Removal of a Manufactured Home

Real Estate Lawyer | November 2, 2023 | Written by Dylan Shaw

Removal of Manufactured Home Abandoned by Tenant on Mobile Home Park

The first stage in removing an abandoned manufactured home as a landlord is determining whether you have the authority to do so. This requires asking which legislation applies and whether the manufactured home is abandoned. Once confirmed, the second stage is the actual removal process – noting that removal places the landlord under several obligations.

Does the Landlord Have Authority?

A Landlord is given removal authority under the BC Manufactured Home Park Tenancy Act (“Act”), which applies where only one of the park site, or the manufactured home, is rented to the tenant under a valid tenancy agreement. To clarify, the Act only applies where it is not both the site and home that are rented to the tenant – if both are rented, the Residential Tenancy Act instead applies, and a different process is to be followed. This article deals only with the former situation.

Abandonment and Removal

Now that we have confirmed the correct legislation applies, the question becomes whether the manufactured home is actually abandoned. Abandonment occurs in one of two common situations:

Situation 1:

  1. The tenancy agreement has ended;
  2. The tenant left personal property (in this case, a manufactured home) on the site; and
  3. The tenant has vacated the site.

Situation 2:

  1. The tenant has not ordinarily occupied the site, and has not paid rent, for at least one month; or
  2. The tenant has removed substantially all of their personal property.

Both scenarios in situation 2 require the tenant to have told the landlord that they will not return, or it must be clear that the tenant abandoned the site and is not reasonably able to return.

If the landlord can prove the tenant abandoned the home, then the landlord may remove the manufactured home from the site. However, the landlord is still under several obligations. Here is a non-exhaustive list:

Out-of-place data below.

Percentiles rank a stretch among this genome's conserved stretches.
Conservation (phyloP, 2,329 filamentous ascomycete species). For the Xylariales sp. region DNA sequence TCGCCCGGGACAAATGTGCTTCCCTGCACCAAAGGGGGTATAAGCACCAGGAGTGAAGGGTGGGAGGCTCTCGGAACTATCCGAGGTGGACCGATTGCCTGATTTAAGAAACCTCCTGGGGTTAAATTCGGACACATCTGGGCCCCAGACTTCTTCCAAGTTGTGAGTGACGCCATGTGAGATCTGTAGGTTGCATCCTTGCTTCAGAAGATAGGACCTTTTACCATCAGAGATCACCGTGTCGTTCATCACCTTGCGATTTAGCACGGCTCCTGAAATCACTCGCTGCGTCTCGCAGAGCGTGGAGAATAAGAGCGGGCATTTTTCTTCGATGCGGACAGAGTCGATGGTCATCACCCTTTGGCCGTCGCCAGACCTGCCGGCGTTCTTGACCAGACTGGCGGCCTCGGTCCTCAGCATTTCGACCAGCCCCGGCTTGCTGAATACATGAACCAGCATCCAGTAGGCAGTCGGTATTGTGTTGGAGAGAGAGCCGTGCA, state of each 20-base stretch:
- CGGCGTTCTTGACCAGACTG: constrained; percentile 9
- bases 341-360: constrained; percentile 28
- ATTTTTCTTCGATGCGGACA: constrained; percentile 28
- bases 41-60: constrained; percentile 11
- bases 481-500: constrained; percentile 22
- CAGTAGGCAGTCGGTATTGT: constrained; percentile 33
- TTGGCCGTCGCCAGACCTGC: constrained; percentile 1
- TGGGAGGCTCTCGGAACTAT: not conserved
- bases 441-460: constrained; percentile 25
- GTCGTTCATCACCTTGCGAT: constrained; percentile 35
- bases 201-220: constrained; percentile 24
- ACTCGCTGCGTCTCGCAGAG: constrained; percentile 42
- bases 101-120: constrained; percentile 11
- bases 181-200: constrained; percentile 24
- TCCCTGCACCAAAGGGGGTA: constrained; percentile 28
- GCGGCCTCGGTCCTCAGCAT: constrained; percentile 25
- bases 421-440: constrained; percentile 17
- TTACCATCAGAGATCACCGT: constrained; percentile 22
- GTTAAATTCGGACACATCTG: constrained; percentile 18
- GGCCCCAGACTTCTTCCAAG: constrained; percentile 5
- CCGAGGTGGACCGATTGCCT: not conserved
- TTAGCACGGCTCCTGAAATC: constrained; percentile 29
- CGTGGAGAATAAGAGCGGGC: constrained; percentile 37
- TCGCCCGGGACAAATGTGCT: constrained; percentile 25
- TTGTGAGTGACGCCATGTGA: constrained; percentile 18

1. Storing the home in a safe place and manner for at least 60 days after removal;
  2. Keeping a written inventory of the property removed;
  3. If the tenant asks, telling them, or their agent, where the property is stored;
  4. Sending a notice of disposition to the tenant, if the landlord wishes to dispose of the home;
  5. Keeping notes for at least 2 years on the disposition (if any);
  6. Dealing with parties who might have a secured interest in the home.
  7. Giving public notice (g., newspaper, legal Gazette, etc.) of the home removal; and
  8. Exercising a duty of reasonable care and caution in removing the home and property.

If all of the above are met, and all other obligations placed upon the landlord under the Act are fulfilled , then the landlord is able to dispose of (that is, sell) the home. However, if you, as landlord, do not comply with your duties and the legislative procedures, you could be held liable for any loss incurred by the tenant.

Ultimately, there is a lot to consider before removing an abandoned home, and great care must be taken before doing so.

To learn more about removing an abandoned mobile home or for assistance with other elements of your transaction, get in touch with the experts at Linley Welwood.

© Linley Welwood LLP. The contents of this article do not constitute legal advice. Readers should seek legal advice in relation to their own specific circumstances.


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